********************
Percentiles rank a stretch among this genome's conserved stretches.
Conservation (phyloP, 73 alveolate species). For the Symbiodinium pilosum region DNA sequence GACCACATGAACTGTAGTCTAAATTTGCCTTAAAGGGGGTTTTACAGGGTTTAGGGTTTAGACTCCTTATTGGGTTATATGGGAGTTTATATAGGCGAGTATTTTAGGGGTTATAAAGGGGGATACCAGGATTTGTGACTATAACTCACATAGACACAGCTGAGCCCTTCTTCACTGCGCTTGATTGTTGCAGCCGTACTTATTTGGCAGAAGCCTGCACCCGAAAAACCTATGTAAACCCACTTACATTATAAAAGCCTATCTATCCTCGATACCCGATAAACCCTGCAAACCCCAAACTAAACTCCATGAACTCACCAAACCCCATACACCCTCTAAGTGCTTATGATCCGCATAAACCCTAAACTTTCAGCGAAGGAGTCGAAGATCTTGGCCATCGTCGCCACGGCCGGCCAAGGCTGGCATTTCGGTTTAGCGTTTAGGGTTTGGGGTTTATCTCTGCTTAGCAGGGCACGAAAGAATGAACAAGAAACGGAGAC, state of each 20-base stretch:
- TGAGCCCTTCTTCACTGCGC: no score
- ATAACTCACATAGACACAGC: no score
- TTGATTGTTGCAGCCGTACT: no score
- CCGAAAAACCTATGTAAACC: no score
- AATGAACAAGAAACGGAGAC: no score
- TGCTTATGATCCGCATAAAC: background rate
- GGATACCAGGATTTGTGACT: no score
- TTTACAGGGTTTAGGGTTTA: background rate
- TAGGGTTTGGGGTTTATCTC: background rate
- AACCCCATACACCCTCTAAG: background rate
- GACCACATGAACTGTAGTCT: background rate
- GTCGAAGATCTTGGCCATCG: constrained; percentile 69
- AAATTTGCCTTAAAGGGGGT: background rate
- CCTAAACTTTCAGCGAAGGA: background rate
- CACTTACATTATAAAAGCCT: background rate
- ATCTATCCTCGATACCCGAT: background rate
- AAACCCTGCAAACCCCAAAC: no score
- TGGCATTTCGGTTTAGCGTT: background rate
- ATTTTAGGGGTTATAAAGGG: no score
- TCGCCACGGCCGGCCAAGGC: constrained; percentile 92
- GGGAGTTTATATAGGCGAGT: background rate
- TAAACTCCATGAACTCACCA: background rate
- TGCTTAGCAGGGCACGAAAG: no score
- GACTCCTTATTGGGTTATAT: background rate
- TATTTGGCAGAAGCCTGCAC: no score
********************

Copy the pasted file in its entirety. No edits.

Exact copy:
Percentiles rank a stretch among this genome's conserved stretches.
Conservation (phyloP, 73 alveolate species). For the Symbiodinium pilosum region DNA sequence GACCACATGAACTGTAGTCTAAATTTGCCTTAAAGGGGGTTTTACAGGGTTTAGGGTTTAGACTCCTTATTGGGTTATATGGGAGTTTATATAGGCGAGTATTTTAGGGGTTATAAAGGGGGATACCAGGATTTGTGACTATAACTCACATAGACACAGCTGAGCCCTTCTTCACTGCGCTTGATTGTTGCAGCCGTACTTATTTGGCAGAAGCCTGCACCCGAAAAACCTATGTAAACCCACTTACATTATAAAAGCCTATCTATCCTCGATACCCGATAAACCCTGCAAACCCCAAACTAAACTCCATGAACTCACCAAACCCCATACACCCTCTAAGTGCTTATGATCCGCATAAACCCTAAACTTTCAGCGAAGGAGTCGAAGATCTTGGCCATCGTCGCCACGGCCGGCCAAGGCTGGCATTTCGGTTTAGCGTTTAGGGTTTGGGGTTTATCTCTGCTTAGCAGGGCACGAAAGAATGAACAAGAAACGGAGAC, state of each 20-base stretch:
- TGAGCCCTTCTTCACTGCGC: no score
- ATAACTCACATAGACACAGC: no score
- TTGATTGTTGCAGCCGTACT: no score
- CCGAAAAACCTATGTAAACC: no score
- AATGAACAAGAAACGGAGAC: no score
- TGCTTATGATCCGCATAAAC: background rate
- GGATACCAGGATTTGTGACT: no score
- TTTACAGGGTTTAGGGTTTA: background rate
- TAGGGTTTGGGGTTTATCTC: background rate
- AACCCCATACACCCTCTAAG: background rate
- GACCACATGAACTGTAGTCT: background rate
- GTCGAAGATCTTGGCCATCG: constrained; percentile 69
- AAATTTGCCTTAAAGGGGGT: background rate
- CCTAAACTTTCAGCGAAGGA: background rate
- CACTTACATTATAAAAGCCT: background rate
- ATCTATCCTCGATACCCGAT: background rate
- AAACCCTGCAAACCCCAAAC: no score
- TGGCATTTCGGTTTAGCGTT: background rate
- ATTTTAGGGGTTATAAAGGG: no score
- TCGCCACGGCCGGCCAAGGC: constrained; percentile 92
- GGGAGTTTATATAGGCGAGT: background rate
- TAAACTCCATGAACTCACCA: background rate
- TGCTTAGCAGGGCACGAAAG: no score
- GACTCCTTATTGGGTTATAT: background rate
- TATTTGGCAGAAGCCTGCAC: no score